Including $100 million in a single month.
In 1999, Al Gore, then U.S. vice president and a Democratic candidate for president, sold $6,000 worth of cows.
The former senator, who spent most of his working life in Congress, had a net worth of about $1.7 million and assets that included pasture rents from a family farm and royalties from a zinc mine, remnants of his rural roots in Carthage, Tennessee. Funds from the cattle sale went to three of his kids, according to federal disclosure forms filed as part of his presidential run.
Fourteen years later, he made an estimated $100 million in a single month. In January, the Current TV network, which he helped to start in 2004, was sold to Qatari-owned Al Jazeera Satellite Network for about $500 million. After debt, he grossed an estimated $70 million for his 20 percent stake, according to people familiar with the transaction.
Two weeks later, Gore exercised options, at $7.48 a share, on 59,000 shares of Apple Inc. stock that he’d been granted for serving on the Cupertino, California-based company’s board since 2003. On paper, it was about a $30 million payday based on the company’s share price on the day he claimed the options.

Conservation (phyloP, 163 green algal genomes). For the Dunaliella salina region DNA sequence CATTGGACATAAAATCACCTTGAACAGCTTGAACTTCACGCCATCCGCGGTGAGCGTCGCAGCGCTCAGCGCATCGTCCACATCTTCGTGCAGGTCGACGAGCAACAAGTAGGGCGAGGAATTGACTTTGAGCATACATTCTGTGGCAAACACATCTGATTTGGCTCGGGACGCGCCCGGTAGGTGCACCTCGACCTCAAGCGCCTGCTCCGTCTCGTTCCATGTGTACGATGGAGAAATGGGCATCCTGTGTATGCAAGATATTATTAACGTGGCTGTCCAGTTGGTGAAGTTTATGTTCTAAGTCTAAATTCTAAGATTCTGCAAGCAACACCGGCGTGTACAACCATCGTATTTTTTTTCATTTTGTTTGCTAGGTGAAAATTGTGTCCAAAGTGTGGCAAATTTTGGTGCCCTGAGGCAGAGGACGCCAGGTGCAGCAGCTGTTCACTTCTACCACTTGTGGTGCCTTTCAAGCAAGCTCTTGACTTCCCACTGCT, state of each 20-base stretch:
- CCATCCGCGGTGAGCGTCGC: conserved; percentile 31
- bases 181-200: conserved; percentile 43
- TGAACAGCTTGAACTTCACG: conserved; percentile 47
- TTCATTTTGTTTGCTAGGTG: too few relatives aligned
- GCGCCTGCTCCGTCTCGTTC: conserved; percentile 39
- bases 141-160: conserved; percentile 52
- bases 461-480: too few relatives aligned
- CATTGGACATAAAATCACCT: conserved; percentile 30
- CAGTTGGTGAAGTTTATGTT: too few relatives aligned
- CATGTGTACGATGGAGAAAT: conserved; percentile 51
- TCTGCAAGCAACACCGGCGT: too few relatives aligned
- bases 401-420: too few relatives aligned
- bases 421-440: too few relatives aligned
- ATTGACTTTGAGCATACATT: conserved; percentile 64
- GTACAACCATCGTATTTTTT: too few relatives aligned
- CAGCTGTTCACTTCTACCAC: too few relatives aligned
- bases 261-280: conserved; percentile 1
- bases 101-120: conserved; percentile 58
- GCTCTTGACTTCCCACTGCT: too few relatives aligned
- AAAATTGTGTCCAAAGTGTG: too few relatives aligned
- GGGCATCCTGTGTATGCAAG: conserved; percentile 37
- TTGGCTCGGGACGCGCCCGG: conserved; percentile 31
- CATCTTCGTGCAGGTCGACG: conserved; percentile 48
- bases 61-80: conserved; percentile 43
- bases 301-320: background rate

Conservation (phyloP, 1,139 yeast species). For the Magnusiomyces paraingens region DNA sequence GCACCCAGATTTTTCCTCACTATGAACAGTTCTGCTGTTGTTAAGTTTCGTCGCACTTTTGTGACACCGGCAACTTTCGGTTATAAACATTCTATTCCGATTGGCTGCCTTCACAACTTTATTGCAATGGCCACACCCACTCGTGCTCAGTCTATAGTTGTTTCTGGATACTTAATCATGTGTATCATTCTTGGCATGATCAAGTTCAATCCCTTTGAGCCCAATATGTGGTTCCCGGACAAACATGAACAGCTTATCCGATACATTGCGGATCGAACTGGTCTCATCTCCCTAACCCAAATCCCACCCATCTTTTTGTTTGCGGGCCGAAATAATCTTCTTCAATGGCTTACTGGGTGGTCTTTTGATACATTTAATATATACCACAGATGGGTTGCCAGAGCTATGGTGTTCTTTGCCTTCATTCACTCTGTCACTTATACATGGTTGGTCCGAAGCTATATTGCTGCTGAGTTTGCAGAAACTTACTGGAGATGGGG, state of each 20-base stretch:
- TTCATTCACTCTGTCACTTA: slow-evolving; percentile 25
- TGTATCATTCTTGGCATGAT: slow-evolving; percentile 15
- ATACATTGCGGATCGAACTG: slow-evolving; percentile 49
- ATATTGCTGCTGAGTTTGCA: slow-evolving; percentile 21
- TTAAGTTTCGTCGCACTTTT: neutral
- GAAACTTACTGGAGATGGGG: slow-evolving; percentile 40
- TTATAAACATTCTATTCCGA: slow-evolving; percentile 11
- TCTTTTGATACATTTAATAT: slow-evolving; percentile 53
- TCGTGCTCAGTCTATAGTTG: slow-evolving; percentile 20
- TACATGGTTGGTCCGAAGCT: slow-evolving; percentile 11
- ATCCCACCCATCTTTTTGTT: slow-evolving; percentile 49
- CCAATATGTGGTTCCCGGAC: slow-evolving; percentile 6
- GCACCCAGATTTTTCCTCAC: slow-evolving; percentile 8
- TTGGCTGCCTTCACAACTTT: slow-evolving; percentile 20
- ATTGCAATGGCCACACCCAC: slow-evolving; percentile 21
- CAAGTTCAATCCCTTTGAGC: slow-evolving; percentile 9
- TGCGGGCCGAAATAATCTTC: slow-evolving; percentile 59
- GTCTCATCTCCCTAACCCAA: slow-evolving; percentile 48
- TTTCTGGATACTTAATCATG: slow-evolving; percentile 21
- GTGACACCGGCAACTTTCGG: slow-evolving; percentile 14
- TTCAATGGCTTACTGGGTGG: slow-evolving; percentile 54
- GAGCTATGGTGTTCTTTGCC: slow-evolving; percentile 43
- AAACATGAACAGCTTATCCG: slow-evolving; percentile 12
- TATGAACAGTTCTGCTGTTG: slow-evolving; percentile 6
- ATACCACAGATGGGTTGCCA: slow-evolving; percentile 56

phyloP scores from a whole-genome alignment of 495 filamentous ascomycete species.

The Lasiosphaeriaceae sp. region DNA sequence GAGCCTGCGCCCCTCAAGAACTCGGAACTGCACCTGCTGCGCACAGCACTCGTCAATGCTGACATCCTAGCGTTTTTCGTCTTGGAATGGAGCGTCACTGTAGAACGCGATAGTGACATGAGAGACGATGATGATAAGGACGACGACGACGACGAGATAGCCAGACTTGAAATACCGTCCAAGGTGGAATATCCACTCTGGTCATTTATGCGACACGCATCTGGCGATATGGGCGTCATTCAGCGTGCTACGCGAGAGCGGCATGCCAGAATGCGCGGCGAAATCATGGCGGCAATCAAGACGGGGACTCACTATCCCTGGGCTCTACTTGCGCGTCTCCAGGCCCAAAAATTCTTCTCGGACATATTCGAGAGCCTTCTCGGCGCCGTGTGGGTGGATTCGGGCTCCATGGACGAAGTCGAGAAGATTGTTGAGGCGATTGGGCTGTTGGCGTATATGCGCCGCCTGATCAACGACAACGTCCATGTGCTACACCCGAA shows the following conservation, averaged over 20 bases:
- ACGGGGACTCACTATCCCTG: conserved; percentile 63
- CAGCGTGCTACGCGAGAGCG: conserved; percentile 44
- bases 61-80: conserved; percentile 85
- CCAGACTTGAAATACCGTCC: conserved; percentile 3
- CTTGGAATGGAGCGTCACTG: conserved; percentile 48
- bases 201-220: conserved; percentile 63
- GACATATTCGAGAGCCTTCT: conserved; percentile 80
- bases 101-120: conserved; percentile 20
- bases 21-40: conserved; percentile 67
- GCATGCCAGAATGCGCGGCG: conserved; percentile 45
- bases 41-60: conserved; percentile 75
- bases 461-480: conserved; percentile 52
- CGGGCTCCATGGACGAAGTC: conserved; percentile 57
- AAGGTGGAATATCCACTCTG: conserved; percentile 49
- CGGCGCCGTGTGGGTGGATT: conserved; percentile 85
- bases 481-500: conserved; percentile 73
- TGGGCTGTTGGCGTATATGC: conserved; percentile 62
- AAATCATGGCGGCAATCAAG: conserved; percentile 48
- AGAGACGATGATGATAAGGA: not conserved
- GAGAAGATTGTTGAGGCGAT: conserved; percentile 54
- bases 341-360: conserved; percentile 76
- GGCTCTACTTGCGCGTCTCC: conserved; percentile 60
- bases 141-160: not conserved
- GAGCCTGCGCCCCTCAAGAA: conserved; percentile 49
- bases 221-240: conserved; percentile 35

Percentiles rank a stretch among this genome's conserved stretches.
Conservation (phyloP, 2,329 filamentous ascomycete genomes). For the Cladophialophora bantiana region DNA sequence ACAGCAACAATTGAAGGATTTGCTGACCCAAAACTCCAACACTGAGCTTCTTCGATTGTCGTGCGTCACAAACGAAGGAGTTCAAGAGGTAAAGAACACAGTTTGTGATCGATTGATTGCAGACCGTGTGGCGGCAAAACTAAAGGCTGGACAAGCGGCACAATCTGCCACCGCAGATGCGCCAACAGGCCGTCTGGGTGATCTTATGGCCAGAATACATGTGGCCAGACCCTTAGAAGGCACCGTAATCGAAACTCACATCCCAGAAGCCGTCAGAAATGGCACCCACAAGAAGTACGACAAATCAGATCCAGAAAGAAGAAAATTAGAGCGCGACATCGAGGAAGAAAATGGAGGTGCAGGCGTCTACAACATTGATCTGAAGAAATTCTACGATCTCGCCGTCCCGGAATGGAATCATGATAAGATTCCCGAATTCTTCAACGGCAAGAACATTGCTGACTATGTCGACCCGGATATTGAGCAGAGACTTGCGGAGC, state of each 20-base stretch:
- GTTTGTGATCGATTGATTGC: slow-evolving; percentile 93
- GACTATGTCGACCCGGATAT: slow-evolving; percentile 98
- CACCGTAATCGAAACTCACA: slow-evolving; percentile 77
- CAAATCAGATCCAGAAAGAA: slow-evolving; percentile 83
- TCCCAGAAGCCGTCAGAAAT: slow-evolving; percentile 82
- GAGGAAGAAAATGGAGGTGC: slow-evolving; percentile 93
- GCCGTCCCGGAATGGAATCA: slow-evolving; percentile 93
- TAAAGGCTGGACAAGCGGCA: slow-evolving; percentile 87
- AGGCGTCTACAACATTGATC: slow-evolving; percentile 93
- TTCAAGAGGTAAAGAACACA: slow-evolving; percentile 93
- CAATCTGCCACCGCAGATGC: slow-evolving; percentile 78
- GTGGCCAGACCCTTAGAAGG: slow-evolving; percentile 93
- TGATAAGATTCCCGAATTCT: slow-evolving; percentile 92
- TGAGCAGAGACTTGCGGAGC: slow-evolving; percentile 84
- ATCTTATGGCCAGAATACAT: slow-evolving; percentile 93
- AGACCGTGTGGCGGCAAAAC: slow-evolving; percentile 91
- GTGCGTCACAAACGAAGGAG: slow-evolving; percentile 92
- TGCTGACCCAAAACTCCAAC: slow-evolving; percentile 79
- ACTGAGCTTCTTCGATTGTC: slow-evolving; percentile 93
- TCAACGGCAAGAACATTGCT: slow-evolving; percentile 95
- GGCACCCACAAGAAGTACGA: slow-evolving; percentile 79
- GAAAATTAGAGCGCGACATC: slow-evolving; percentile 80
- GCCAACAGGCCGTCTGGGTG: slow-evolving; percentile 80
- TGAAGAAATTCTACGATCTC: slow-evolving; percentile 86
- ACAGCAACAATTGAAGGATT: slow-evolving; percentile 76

That’s a pretty good January for a guy who couldn’t yet call himself a multimillionaire when he briefly slipped from public life after his bitterly contested presidential election loss to George W. Bush in late 2000, based on 1999 and 2000 disclosure forms.
Gore isn’t finished exercising his Apple stock grants. Those 59,000 are part of 101,358 Apple options and shares of restricted stock Gore has amassed, according to company filings, giving his total holdings a gross value of more than $45.6 million today. [...]
Whatever you think of Gore, one thing is indisputable: leveraging his aura as a technology seer and his political and climate work connections, Gore has remade himself into a wealthy businessman, amassing a fortune that may exceed $200 million.
That’s close to the $250 million net worth of 2012 Republican presidential nominee Mitt Romney, whom President Barack Obama and Democrats targeted in ads and speeches as being out of touch with most Americans.